Wild about grasses

Why have a lawn when you can have a meadow? A passionate grower shares his secrets for using grasses in pots and beds

Kathleen N. Brenzel

Meadow revolutionary

Meadows are ideal replacements for small patches of lawn that serve no purpose. Not to mention they make sense for our climate.

"All good gardening is a way of walking more softly on the planet," Greenlee says. "And relaxed plantings like grasslands and prairies are what the West has always been about."

To get the word out, Greenlee writes books about grasses and travels the globe constantly looking for new species. He's designed grass gardens for Hollywood glitterati and Silicon Valley execs, Disney's Animal Kingdom Park at Walt Disney World, the J. Paul Getty Museum in Los Angeles, and the Norton Simon Museum in Pasadena, among others. Grasses surround the San Francisco-area home he shares with his wife, Leesa, and young son, Sedge, and fill his nursery in Pomona, California.

Back at our headquarters, Greenlee has run out of pots to fill, so he tosses the few remaining plants into his truck and prepares to leave. Two visitors wander by to ogle his grassy combos. "I want that one," says a woman wearing a broad-brimmed hat. She's touching the spongy, undulating mounds of Scotch moss that surround a 'Golden Rocket' rush. "Look at this," says her friend, running her hand across the soft tops of a sea oats grass. "So casual ― even a little bit wild."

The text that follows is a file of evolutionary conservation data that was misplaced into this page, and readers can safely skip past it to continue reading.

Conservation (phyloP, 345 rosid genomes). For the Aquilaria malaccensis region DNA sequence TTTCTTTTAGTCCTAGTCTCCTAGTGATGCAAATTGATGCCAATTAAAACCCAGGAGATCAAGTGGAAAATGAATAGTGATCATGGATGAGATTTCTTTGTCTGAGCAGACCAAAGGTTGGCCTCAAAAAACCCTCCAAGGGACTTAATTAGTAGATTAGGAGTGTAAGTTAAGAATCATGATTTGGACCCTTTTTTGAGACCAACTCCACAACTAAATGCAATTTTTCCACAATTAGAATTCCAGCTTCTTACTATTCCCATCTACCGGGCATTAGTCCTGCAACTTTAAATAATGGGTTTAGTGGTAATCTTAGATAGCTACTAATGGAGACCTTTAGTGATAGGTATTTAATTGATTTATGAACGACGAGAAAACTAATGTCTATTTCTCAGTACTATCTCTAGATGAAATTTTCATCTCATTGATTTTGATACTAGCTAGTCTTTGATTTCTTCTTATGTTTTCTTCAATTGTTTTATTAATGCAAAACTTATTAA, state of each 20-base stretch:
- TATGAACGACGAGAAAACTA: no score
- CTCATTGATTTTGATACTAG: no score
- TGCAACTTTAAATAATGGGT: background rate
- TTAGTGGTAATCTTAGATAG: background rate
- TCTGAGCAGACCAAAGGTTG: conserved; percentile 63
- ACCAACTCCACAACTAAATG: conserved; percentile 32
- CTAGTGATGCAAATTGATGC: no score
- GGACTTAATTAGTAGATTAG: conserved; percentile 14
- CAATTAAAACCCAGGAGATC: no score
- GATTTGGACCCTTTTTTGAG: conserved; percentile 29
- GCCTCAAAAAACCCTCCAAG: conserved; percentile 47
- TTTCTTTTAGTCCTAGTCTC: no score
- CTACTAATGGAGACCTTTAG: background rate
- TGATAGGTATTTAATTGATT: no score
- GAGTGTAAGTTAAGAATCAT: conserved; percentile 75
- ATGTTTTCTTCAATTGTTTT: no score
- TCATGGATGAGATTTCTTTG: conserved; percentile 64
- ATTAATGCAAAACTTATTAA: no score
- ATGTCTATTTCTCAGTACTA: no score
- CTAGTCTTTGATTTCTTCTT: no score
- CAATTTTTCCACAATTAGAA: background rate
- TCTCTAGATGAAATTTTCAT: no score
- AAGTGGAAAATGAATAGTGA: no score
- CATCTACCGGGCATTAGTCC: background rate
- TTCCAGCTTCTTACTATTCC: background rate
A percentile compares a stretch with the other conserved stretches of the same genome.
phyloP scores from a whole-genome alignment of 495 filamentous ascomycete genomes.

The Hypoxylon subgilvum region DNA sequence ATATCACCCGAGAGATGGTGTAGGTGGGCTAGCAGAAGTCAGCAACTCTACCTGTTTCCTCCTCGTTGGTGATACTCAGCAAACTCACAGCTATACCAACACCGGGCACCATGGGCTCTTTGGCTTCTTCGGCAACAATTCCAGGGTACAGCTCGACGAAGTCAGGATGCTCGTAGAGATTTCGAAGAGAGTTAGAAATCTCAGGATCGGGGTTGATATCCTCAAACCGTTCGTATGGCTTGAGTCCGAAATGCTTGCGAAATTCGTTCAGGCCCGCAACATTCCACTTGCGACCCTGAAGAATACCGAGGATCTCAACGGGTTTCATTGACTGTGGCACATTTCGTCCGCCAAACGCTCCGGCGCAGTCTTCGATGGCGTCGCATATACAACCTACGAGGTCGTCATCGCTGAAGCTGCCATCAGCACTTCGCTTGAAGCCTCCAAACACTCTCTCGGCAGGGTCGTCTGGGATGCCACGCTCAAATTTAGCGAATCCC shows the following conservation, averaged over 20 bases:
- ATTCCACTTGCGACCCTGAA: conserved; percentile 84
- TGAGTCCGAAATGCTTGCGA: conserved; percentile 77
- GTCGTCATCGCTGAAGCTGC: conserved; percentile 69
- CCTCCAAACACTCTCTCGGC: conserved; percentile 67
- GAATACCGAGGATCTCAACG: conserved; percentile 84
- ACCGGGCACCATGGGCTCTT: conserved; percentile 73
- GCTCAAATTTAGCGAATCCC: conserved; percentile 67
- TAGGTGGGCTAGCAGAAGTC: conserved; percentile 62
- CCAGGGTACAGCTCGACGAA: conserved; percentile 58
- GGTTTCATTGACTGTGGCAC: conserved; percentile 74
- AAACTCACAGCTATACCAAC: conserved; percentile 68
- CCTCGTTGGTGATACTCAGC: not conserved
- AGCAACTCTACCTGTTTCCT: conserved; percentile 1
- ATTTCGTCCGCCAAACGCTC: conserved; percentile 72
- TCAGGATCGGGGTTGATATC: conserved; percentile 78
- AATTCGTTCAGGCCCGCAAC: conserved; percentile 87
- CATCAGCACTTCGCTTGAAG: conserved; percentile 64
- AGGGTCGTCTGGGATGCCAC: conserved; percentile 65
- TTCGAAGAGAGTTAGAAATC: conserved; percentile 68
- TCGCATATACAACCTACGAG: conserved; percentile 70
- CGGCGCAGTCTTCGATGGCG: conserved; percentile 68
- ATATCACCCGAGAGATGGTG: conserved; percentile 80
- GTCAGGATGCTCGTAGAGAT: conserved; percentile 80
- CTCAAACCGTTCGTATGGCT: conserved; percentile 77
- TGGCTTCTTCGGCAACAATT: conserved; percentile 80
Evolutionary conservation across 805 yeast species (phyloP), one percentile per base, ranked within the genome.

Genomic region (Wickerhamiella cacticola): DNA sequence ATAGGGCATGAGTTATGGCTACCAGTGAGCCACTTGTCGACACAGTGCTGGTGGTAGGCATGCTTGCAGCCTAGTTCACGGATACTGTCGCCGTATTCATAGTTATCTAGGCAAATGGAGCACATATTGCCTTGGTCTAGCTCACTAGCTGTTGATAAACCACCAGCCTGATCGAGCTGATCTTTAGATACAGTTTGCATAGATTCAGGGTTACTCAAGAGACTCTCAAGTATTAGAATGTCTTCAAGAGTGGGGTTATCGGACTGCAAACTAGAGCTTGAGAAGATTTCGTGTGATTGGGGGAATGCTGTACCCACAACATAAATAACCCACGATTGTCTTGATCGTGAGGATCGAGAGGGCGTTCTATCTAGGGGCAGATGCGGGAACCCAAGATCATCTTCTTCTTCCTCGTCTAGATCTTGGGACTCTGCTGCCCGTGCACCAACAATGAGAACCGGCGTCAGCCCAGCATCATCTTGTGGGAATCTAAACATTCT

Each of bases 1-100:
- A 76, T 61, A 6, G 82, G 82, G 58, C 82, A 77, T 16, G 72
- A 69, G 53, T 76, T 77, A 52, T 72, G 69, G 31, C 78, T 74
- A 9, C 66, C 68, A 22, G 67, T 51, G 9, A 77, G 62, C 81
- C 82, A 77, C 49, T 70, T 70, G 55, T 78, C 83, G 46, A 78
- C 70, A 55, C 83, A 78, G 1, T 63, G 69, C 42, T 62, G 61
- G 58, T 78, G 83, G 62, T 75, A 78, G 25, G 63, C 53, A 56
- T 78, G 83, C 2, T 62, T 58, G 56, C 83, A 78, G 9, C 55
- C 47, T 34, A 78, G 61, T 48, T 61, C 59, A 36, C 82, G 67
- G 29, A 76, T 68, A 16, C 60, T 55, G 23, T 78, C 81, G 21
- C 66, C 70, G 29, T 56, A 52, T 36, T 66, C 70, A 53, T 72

Which pretty much describes Greenlee himself. Sliding into his truck, he spots an empty patch of ground near our test garden. "I could plant a meadow there," he calls out, smiling broadly. "We'd love it," we say. But that's another story.

Info: Design: John Greenlee, 

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